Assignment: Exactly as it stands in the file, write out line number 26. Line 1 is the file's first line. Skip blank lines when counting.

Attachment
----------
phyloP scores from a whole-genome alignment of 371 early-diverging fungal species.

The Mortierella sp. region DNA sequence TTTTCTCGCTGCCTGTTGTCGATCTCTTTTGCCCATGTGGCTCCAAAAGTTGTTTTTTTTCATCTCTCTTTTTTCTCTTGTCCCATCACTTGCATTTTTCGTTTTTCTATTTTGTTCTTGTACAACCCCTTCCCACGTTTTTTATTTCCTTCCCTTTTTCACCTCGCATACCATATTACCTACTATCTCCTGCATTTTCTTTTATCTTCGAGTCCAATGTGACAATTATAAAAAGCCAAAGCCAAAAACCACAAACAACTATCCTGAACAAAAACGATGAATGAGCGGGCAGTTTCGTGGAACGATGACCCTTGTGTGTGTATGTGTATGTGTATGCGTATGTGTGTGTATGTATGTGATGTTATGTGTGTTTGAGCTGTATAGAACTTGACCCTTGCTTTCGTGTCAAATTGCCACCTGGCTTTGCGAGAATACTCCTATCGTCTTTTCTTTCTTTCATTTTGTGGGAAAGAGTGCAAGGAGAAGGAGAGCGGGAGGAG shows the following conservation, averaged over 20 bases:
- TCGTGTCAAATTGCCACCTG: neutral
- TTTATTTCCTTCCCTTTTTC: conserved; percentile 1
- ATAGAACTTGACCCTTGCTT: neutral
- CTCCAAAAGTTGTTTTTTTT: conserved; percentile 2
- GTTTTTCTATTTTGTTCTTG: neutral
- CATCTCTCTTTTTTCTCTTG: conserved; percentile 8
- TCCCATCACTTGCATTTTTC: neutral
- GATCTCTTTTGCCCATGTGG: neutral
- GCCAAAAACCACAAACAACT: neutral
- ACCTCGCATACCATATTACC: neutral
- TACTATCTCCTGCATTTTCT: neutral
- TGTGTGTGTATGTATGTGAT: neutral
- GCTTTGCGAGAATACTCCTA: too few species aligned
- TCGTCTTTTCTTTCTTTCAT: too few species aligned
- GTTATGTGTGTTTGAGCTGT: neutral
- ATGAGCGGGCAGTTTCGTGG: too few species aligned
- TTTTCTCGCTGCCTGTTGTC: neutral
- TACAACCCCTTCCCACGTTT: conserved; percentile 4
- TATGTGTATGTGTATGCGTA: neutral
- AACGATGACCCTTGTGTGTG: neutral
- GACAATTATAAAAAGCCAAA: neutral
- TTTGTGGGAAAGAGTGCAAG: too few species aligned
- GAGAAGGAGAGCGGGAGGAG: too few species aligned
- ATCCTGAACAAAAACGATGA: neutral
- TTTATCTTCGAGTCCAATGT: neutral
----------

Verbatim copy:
- ATCCTGAACAAAAACGATGA: neutral